All persons found in disguise as pretended citizens or under other false pretenses, within our lines, giving information to or communicating with the enemy, will be arrested, tried, and shot as spies.

Persons now employed or enlisted in the service of the co-called Confederate States, who commit hostility, will not be treated as prisoners of war, but punished as criminals, and be shot or less severely punished, according to the rules of war.

In consequence of large numbers of Union families and non-combatants having been driven from their homes in a destitute condition, and thousands of such persons are now finding their way into this city, the Provost Marshals are directed to ascertain the condition of persons so driven from their homes, and under the military law of retaliation quarter them in the homes, and feed and clothe them at the expense of avowed Secessionists, who, although they do not themselves rob and plunder, give aid and encouragement, abet and countenance the acts of their fellow rebels.

Desertion from the Federal army.

The Washington correspondent of the New York Herald says:

James C. Herndon, Assistant Surgeon in the army, has deserted to the Rebels. He is a native of Virginia. Before leaving California he tendered his resignation, although he had but a few days previously taken the oath of allegiance for the second time. Gen.Sumner very properly refused to accept it.--Why he was not arrested on his arrival in New York, is a question, but after staying some days at a Washington hotel, he hired a horse and buggy, drove to a point on the lower Potomac where a boat was awaiting, and ferried across. He leaves his trunks and bills behind him.

The home of Jefferson bequeathed to the Government.

Our Commodores seem to vie with each other in patriotic liberality. To-day Commodore Levy was asked why he did not give Monticello to the Government, and he replied, ‘"I have made my will, given to the Government, not only Monticello, but one hundred thousand dollars besides. "’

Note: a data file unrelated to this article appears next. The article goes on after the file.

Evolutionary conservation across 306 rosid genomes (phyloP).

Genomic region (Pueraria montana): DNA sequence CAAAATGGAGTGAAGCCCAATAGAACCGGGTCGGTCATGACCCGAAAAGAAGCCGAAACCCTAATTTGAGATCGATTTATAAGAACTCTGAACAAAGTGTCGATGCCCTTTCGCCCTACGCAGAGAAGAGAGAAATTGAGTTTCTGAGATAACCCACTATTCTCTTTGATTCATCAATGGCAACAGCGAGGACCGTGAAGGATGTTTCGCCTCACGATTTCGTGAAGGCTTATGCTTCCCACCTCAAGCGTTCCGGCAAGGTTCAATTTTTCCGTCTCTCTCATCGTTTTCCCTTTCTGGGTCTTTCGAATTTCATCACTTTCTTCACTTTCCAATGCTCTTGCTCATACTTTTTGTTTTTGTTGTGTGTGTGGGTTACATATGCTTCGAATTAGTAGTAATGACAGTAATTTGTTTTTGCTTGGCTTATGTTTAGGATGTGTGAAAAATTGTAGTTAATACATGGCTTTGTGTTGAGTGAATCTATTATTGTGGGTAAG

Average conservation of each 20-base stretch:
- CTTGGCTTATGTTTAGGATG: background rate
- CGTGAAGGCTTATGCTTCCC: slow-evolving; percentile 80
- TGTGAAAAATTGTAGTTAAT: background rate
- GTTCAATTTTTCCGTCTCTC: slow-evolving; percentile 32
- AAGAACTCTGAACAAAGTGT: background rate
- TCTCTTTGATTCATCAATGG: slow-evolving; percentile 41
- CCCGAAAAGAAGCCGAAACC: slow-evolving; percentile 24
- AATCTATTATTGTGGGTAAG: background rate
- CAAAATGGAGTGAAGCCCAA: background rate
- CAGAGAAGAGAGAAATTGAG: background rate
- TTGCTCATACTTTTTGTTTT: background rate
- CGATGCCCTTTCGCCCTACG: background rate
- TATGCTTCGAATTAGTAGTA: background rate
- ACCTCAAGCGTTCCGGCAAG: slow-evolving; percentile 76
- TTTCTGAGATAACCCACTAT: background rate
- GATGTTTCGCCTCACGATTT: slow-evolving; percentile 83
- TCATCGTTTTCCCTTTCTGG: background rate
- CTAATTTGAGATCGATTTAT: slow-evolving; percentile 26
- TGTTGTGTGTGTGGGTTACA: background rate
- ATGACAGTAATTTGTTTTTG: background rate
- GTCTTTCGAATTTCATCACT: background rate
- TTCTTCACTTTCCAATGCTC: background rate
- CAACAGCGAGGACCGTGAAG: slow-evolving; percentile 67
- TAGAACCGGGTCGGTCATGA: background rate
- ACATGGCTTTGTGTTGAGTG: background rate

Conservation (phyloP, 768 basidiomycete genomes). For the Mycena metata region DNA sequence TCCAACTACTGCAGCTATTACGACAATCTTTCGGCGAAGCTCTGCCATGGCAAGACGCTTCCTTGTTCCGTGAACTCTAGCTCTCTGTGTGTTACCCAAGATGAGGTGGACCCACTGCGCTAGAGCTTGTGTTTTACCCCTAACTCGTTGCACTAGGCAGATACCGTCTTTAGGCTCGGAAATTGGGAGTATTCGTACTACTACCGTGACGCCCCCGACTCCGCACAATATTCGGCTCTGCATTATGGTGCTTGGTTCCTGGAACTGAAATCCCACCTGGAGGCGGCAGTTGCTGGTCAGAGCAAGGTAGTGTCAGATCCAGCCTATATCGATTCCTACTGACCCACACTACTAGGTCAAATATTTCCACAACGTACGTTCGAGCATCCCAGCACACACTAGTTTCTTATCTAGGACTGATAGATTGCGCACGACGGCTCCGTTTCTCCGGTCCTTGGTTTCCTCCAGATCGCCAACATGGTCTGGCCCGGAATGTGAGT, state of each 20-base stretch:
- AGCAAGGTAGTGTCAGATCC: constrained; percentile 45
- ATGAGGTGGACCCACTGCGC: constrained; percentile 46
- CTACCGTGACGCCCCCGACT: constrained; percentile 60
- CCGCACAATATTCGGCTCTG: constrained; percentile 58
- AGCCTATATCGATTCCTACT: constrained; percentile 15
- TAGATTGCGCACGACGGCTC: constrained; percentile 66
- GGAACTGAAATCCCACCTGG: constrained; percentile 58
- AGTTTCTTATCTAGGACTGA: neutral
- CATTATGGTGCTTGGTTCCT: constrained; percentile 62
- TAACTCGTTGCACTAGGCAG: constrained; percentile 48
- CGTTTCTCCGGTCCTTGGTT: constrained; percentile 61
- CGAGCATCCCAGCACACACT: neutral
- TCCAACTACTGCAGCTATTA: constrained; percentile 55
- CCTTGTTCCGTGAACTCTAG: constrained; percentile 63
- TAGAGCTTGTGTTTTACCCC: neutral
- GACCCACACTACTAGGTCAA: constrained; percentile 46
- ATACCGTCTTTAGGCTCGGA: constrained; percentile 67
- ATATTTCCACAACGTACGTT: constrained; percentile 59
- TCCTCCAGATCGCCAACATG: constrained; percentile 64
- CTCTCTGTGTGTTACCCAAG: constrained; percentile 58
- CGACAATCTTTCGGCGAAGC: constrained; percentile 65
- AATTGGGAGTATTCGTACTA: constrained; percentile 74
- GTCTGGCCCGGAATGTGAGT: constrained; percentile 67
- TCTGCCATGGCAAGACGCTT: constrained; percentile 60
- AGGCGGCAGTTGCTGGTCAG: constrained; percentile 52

[Patriotic Levy! How many donations such as the hundred thousand dollars bequeathed above will it take to satisfy the demands of the Federal Government in order to ensure a successful prosecution of this war?]

The Fugitive Slaves in Prison.

The Washington correspondent of the New York Herald, dated December 6th says:

‘ There are forty six persons from Maryland and Virginia in the county jail, arrested by constables on presumption that they are fugitive slaves. A difficulty exists to the way of their immediate discharge, from the fact that it cannot yet be ascertained whether they are all contrabands.

More prisoners sent to Fort Warren.

Boston, Dec. 6
--The following navy lieutenants, recently from the East India squadron, were consigned to Fort Warren to-day, charged with disloyalty; Wm. T. Glassel, of Virginia; Alexander M. DeBrae, of Virginia; Julian Myers, of Georgia; and Dulancy A. Faust, of Maryland.

Released from Fort Lafayette.

The New York Herald, of the 7th inst., says:

‘ The following prisoners were released from Fort Lafayette on taking the oath of allegiance: B T. Thomas, W. F. Carto, James Hall, George Forrest, Isaac Nelson, and Wm. Hunt.

The pursuit of the Privateer Sumter.

A telegraphic dispatch from Boston, December 6th, says:

‘ The British mail steamer from Martinique, November 11, arrived at St. Thomas November 13, and reported the Sumter at Martinique. The Iroquois got up steam and started in pursuit.

Appointment of a resident Agent at port Royal — further advance in Cotton, &C.

From the New York Herald, of the 7th inst., we extract the following:

Lieutenant-Colonel Reynolds has been appointed Resident Agent at Port Royal, under the general regulations relative to securing and disposing of the property found or brought within the territory now or hereafter occupied by the U. S. forces in the disloyal States. He has been ordered to report to the Secretary of the Treasury.

The cotton market was again active and higher yesterday, and closed at an advance of 1 per lb. The sales reached about 4,090 bales, about 1,200 of which were taken by spinners, and the remainder by speculators, closing on the bales of 31 for middling upland.

A bill has been introduced in the Kentucky Legislature requiring all voters to take the oath of allegiance to the United States and subordinate allegiance to the State of Kentucky, and they must also swear that they have not aided in any way the so-called Southern Confederacy.

The Government gun-boat Benton left St. Louis on the 3d inst, bound for Memphis and New Orleans. The Benton is a powerful steamer, double cased, with forty-five water tight compartments, and carries eighteen heavy guns.

Suicide of an editor.

Corcord, N. H., Dec. 4
--S. C. Baldwin, editor of the Lacouia Democrat, committed suicide yesterday afternoon by jumping into the Winnipesaukee river from the railroad bridge, near that village, No cause in assigned for the act,